For Perlita Fränkel, Peter de Groot and Robert de Moll, June 1992 marked a new start in communications with the foundation of MCS PR. Since then their firm has grown into the Netherlands’ most experienced PR agency in the technology sector. The only constant in this dynamic industry is change. How does Perlita look back on the past 23 years, and what does the future hold? Eleven questions for the agency’s cofounder…
1. WHAT WAS YOUR MAIN REASON FOR LAUNCHING MCS PR?
“I had spent years working hard, day and night, as PR manager for the IT company Datex. This was a small business that had evolved into a major player in the sector, with all the highs and lows you can imagine. When Datex was taken over by Getronics, though, I discovered that I could no longer identify with my new employer and its very different culture. After all, Datex was the company I had put my heart and soul into. But, I thought, I could do for myself what I’d done for them. Passion is what has always driven me. In my view, that’s an important prerequisite for good entrepreneurship.”
2. WHAT DID THE WORLD OF TECHNOLOGY LOOK LIKE IN THOSE DAYS?
“Everything in the IT sector of the early 1990s was dictated by the suppliers. Other companies and institutions knew very little about information technology. Users weren’t as outspoken as they are today. You can hardly imagine that now. It was also a world in which a lot of money was being made relatively quickly. The main Dutch IT media at the time were the specialist magazines Computable and AutomatiseringGids. The newspapers and other traditional media had little or no time for the subject. And paper media was still dominant. We always had to take press deadlines into account. That’s different now.”
3. WHAT WAS YOUR AMBITION IN STARTING A PR AGENCY?
“My ambition was, is, and will always be to let the client shine! It gives me huge satisfaction when my clients gain the media coverage they deserve. When we ‘score’. Not every client realizes how much effort that takes. For me, ‘no’ is not an answer. And that’s a message I pass on to my coworkers at MCS PR. Nothing is too much for us.”
4. WHO WAS YOUR FIRST CLIENT AT MCS PR?
“We first started our business in 1989 as three partners, each handling their own clients and contacts. And we originally had three clients: Kodak, L&T Informatica, and Hoskyns. Our first real agency pitch, in competition with other agencies, was for Microsoft. We ended up working with them for almost 25 years.”
5. WHAT ANECDOTES FROM YOUR EXPERIENCES CAN YOU SHARE WITH US?
“Speaking of Microsoft, I could write a whole book of anecdotes just about them. When Bill Gates came to the Netherlands, I had to buy him a new pair of shoes. He was being awarded an honorary doctorate at Nijenrode University. Because Prince Bernhard was attending the ceremony, protocol required a dress suit with matching shoes and a stretch limo – things Bill Gates wasn’t into at all. The fact that he had traded in his usual casual footwear for a pair of shiny black shoes made a number of newspapers. Apart from that, I remember how happy I was the first time I managed to arrange television coverage for a client. I jumped for joy and fell flat on my back in the office.”
6. WHY DOES MCS PR FOCUS ON THE TECH SECTOR?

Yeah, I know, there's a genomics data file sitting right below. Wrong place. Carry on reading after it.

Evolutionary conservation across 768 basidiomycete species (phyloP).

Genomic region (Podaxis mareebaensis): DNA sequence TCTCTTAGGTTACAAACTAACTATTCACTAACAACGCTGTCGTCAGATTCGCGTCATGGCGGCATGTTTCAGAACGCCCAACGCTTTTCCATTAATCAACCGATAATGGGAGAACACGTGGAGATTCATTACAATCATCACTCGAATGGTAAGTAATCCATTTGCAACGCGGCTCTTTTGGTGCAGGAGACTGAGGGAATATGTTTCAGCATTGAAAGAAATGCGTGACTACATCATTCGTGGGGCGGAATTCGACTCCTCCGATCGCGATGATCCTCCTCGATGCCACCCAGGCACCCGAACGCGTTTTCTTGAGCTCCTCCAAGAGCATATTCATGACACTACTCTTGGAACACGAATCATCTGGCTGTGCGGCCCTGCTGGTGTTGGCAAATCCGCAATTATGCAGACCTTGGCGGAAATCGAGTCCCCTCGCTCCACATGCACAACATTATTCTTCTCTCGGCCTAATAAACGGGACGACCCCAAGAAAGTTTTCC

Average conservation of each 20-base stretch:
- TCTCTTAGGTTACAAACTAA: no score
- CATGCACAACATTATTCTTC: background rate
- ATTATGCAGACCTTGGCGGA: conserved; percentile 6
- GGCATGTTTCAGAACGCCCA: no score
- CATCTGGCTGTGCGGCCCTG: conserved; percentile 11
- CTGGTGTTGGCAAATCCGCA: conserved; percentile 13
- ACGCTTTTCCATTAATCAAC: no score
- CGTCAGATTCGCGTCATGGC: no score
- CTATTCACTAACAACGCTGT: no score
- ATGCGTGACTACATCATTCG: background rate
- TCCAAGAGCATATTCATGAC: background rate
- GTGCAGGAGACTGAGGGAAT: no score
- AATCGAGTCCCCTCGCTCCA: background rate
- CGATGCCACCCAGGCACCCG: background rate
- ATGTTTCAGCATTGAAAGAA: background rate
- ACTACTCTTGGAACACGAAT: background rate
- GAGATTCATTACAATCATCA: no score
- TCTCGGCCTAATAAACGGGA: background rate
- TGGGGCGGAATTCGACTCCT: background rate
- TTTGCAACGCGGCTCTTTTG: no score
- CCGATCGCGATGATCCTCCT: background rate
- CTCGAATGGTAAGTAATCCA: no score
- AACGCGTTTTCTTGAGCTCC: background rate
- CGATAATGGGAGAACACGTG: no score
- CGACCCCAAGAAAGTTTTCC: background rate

“That’s where our knowledge and expertise are. I would even say that no other Dutch PR agency knows more about the tech sector than we do. We read, talk, think, and even dream technology. And of course, we know the media and the journalists who report on technology. We were involved in this sector from the start of its rapid development. That also means that we can assess and explain themes from a historical perspective.”
7. HOW DIFFERENT IS MCS PR NOW COMPARED WITH TWENTY YEARS AGO?
“When we started, we did everything related to communications. We even organized big events for clients, with performances by Sammy Davis Jr., Liza Minelli, and Frank Sinatra. We also took on other activities in the domain of internal and external communications. But we very soon decided to specialize in public relations – that is, securing media coverage for our clients. These days, though, our know-how in various aspects of communications is coming in handy once again. More than ever, our starting point now is to develop good content and to exploit it fully in all kinds of media in order to achieve a combination of attention, engagement, and conversion for our clients. That really is very different from twenty years ago.”
8. HOW DO CLIENTS BENEFIT SPECIFICALLY FROM YOUR EXPERIENCE?
“For me, half a word from a client is enough. On top of that, MCS PR has built up a huge network of contacts among important influentials. Because we know better than anyone what is relevant to a journalist, for instance, we are constantly challenging clients to think and act from the outside in.”
9. YOU HAVE ACHIEVED A LOT, BUT WHAT ARE YOU MOST PROUD OF?
“The leading organizations that have been part of our client portfolio for a long time, like Microsoft, Cisco, Intel, McAfee, TomTom, and HP. And of course our long-term relationship with the IT entrepreneur Roel Pieper. I still remember a journalist once writing an article asking what it is that makes so many well-known tech firms entrust their PR to MCS. I’m massively proud of that!”
10. WHAT MISTAKES WILL YOU NEVER MAKE AGAIN?
“My passion is sometimes the trap I fall into. I can run so fast that I forget to ask myself whether what the client wants is realistic. That has caused me to make a couple of big mistakes I’ve learned a lot from.”
11. HOW WOULD YOU DESCRIBE MCS IN 2016?
“Clients are now well aware that MCS PR is not just for press contacts. We help them develop effective communication strategies to achieve attention, engagement, and contact moments with relevant stakeholders. In addition, we assist them with every conceivable form of earned, paid, owned, and shared media.”